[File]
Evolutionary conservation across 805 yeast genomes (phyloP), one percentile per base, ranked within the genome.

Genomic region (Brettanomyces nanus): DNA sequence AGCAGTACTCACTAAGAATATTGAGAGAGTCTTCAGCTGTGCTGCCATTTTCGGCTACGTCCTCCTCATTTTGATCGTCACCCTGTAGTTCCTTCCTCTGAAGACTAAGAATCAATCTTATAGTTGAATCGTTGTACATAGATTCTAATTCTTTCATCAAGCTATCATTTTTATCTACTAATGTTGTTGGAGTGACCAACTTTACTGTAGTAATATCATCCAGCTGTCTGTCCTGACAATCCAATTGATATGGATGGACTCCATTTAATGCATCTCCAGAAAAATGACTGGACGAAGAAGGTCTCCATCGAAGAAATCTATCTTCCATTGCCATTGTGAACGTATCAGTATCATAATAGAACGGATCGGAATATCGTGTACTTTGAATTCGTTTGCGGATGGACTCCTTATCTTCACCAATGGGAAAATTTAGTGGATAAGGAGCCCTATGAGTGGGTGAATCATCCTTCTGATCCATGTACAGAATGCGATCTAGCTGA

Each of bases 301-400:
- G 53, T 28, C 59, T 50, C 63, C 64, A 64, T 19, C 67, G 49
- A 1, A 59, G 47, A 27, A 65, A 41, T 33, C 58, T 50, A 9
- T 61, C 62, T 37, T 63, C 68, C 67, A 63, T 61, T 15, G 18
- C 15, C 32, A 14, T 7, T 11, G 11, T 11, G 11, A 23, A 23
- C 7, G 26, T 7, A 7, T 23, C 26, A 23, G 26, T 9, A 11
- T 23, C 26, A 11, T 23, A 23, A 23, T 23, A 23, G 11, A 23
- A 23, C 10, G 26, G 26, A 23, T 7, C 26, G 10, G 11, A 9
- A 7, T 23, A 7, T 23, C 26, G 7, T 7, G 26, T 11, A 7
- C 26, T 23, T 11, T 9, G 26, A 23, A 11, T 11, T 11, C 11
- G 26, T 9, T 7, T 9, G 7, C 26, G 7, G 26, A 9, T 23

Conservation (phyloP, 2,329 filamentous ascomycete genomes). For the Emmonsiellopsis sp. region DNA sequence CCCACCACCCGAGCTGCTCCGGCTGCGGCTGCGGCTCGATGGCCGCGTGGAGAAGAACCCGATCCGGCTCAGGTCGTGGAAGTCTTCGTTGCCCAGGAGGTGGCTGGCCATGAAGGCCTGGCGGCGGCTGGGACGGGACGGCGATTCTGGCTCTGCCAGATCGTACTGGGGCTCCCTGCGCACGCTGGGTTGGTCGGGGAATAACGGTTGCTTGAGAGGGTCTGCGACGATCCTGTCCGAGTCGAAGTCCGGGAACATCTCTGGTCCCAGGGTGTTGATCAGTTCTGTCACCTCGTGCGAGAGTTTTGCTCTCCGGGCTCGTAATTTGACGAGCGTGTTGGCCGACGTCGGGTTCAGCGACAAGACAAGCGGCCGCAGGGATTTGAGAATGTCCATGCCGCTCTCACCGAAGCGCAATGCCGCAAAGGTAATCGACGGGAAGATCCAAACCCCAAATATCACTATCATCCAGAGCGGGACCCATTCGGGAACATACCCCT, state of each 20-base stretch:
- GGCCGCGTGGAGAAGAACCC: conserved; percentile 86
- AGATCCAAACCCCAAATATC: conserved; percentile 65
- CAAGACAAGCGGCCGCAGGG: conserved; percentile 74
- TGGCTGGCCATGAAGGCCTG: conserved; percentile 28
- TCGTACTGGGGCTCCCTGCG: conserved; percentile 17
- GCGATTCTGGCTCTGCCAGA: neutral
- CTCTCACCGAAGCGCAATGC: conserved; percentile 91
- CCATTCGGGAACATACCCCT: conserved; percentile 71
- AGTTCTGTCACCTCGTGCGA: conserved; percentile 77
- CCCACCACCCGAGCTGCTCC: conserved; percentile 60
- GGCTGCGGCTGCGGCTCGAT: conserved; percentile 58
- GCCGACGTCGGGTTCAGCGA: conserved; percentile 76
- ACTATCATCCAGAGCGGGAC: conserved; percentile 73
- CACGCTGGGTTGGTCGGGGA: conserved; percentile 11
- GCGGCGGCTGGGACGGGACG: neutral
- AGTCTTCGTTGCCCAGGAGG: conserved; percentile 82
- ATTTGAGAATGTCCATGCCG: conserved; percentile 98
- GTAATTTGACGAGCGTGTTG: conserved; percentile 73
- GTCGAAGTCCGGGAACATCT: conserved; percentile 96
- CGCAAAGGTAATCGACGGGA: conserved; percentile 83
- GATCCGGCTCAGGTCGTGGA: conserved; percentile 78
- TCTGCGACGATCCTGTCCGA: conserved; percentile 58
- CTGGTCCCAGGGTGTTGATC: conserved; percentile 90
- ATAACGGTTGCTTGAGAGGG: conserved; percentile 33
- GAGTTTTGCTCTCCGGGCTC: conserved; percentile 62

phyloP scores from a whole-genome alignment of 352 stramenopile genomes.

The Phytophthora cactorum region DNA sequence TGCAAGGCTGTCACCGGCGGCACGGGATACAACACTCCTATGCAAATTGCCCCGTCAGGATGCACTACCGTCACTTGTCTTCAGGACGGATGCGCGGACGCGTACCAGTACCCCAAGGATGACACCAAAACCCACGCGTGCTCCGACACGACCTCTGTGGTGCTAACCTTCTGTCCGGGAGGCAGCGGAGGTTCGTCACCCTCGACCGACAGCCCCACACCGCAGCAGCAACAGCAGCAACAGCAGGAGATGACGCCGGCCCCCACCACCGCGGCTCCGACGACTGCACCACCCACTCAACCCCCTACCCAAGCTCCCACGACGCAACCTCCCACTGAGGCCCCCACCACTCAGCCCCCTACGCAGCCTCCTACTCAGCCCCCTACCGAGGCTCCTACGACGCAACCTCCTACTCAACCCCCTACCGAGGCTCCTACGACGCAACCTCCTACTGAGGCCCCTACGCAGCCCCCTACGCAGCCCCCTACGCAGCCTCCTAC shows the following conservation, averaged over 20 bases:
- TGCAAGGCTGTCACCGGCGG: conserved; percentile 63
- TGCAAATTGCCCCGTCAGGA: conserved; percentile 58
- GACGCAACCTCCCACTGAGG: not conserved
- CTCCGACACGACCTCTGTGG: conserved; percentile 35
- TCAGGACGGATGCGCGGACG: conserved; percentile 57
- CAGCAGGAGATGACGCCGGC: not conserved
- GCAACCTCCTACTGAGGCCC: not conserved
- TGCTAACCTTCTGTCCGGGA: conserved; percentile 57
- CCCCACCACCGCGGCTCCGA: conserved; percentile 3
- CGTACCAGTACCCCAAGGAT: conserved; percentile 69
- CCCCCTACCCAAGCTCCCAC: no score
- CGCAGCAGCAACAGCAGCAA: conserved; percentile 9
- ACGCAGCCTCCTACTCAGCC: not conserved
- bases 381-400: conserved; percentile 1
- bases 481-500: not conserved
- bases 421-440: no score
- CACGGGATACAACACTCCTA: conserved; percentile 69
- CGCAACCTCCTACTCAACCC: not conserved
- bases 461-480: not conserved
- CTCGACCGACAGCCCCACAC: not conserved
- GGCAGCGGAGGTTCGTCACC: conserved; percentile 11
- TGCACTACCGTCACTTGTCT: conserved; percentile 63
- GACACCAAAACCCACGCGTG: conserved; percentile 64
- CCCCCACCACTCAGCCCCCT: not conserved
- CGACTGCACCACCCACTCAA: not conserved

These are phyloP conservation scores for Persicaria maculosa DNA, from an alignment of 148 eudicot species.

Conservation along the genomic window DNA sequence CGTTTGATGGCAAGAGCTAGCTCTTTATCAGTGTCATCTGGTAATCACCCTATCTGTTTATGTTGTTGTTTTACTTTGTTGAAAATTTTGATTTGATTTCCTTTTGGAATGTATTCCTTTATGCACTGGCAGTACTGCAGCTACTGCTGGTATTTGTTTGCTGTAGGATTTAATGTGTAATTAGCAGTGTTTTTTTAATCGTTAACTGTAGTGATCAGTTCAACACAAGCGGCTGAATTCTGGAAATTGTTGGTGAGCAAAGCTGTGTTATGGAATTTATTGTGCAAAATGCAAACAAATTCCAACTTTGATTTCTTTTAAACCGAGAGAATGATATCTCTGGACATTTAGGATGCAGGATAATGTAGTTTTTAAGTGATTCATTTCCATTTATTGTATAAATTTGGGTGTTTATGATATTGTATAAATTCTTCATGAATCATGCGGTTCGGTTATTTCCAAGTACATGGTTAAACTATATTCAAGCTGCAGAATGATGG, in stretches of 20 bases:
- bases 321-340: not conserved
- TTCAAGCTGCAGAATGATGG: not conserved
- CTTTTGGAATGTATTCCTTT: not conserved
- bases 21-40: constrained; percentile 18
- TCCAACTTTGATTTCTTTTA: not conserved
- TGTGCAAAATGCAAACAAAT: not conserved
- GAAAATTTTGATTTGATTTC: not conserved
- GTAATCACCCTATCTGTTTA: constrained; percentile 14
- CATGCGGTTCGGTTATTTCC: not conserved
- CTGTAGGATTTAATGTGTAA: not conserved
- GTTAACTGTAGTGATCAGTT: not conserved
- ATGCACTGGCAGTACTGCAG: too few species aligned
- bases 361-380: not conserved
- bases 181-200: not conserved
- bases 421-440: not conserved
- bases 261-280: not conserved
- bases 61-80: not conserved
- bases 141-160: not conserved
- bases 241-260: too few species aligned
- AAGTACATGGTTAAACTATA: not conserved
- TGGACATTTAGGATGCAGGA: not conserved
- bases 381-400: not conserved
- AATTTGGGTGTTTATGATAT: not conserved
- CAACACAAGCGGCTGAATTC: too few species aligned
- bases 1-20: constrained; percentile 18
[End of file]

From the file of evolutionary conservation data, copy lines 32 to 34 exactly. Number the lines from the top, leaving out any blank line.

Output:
- GTAATTTGACGAGCGTGTTG: conserved; percentile 73
- GTCGAAGTCCGGGAACATCT: conserved; percentile 96
- CGCAAAGGTAATCGACGGGA: conserved; percentile 83